Story Comparison

Mark, Matthew, and John are the three gospels that have the story of Jesus’ walk on the water.  The basic story is the same but there are variations in the accounts.  I think each writer recorded what affected him the most.  To say that for Matthew and John is no big deal because they should have been on the boat but I would like to make the case that Mark may also have been on the boat that night.  In fact I would like to think that Mark was an eye witness to every thing in his gospel and that is why it is centered around Galilee and the Sea, he was allowed to go with Peter, Andrew, James, and John when they were in the “neighborhood.”  I say that because he was probably their nephew – see Acts 12:12.  So the phrase “He was about to pass them by” would be something a young teenager might think instead of a man who was about to try water walking (Peter).

This story really starts with Jesus sending out the Twelve to do ministry.  When they came back Jesus knew they would need time to reflect and rest so He got them into the boat and set off for some quite time.  But since the Sea of Galilee is only seven miles wide the crowd that followed them would have been able to see the sail on the boat from shore (Mark 6:32).  The feeding of the 5000 men, which means it was probably a larger crowd than that, is recorded in three Gospels.  Jesus felt they needed to feed them and wanted the “successful” ministers to continue using the anointing they had just been walking in.  (I will add to the story again and say that the five loaves and two fish were Mark’s lunch that had been packed by a doting mother or aunt; what an impact on the second generation of leadership.  No, that cannot be proved but it makes a nice twist to the story.)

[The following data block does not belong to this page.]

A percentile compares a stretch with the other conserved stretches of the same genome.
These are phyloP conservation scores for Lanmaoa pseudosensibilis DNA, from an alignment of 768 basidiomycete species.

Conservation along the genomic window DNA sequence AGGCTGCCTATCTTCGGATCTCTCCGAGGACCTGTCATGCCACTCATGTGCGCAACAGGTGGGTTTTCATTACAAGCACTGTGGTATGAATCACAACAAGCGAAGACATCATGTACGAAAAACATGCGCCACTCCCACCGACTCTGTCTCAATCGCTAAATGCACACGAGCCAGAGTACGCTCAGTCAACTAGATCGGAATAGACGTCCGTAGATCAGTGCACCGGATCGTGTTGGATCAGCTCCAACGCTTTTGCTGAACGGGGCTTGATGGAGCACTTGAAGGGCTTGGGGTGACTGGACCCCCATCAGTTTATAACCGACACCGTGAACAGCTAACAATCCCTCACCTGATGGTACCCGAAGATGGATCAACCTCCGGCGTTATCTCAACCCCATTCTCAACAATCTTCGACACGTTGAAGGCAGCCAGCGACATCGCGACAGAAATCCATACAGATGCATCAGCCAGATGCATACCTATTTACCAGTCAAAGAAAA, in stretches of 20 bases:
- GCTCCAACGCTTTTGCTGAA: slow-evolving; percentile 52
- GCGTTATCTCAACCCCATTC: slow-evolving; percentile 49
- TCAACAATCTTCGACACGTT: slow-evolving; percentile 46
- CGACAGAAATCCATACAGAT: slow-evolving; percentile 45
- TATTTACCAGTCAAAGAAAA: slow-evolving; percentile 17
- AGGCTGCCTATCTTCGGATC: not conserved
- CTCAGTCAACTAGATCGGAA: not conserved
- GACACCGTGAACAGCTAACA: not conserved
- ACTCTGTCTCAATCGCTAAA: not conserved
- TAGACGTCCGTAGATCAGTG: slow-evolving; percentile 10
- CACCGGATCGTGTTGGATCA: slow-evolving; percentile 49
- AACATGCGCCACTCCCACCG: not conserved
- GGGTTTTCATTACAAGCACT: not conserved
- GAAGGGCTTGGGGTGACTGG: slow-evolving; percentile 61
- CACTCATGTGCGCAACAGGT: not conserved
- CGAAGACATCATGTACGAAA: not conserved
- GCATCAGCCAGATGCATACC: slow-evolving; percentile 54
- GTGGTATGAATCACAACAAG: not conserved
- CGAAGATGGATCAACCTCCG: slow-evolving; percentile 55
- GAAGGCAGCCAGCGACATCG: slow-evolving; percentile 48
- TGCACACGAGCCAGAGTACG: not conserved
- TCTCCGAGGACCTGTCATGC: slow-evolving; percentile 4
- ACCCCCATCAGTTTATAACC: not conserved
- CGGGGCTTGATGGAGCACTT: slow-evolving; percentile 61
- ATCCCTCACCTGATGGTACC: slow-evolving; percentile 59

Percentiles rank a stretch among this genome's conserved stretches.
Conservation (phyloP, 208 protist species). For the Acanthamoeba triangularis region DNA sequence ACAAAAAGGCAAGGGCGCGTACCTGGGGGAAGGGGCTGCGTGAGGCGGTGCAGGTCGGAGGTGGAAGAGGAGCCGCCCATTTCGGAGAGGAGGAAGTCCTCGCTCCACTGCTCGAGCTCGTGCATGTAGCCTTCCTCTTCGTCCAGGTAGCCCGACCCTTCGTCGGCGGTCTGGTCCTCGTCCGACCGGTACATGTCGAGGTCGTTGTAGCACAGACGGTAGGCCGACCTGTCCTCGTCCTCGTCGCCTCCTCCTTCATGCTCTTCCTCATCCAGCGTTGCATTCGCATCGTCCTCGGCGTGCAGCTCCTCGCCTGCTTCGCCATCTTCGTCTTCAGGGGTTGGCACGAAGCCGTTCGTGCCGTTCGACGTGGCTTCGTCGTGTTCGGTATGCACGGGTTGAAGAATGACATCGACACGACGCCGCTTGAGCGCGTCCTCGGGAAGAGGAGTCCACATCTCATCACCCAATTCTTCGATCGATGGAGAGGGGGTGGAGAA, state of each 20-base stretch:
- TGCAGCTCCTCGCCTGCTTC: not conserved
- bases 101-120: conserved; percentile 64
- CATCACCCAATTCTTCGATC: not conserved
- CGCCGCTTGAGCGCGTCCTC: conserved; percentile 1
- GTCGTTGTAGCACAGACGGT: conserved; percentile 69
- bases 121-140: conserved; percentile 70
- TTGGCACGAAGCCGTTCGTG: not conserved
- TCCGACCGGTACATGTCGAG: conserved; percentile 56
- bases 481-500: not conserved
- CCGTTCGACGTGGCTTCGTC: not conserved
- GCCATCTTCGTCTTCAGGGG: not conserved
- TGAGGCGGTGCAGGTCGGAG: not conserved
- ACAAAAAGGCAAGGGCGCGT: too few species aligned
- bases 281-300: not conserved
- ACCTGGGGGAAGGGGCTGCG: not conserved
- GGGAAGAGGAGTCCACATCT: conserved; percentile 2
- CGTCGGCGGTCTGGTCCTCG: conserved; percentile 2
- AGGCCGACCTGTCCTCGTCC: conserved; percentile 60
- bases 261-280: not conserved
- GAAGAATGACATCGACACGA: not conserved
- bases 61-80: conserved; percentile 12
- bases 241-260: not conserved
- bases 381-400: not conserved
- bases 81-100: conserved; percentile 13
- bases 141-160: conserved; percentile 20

In John the feeding of the 5000 is considered one of the Seven Miracles that confirmed Jesus as Messiah and it was probably the most public one as far as people who saw it firsthand.  After this miracle Jesus had concerns that the crowd may try forcing Him to be king (John 6: 14,15).  Jesus walking on the water is also considered one of the Seven Miracles and it would have been the most private of those miracles and was only intended for the disciples in the boat to witness.  This story does not end once Jesus is in the boat; each of the three Gospels has a slightly different version to finish the story.  They all end up on the other side but it seems they are different places.  Mark and Matthew put them at Gennesaret while John ends the story in a synagogue at Capernaum (Jn. 6:59).  The people at Gennesaret wanted healing, the crowd that was fed wanted more bread and a better sign (miracle) than feeding them.  I think the crowd is why Jesus got the Disciples in the boat he did not want them caught up in the hysteria about a physical kingdom. (see the Problem with the Miraculous)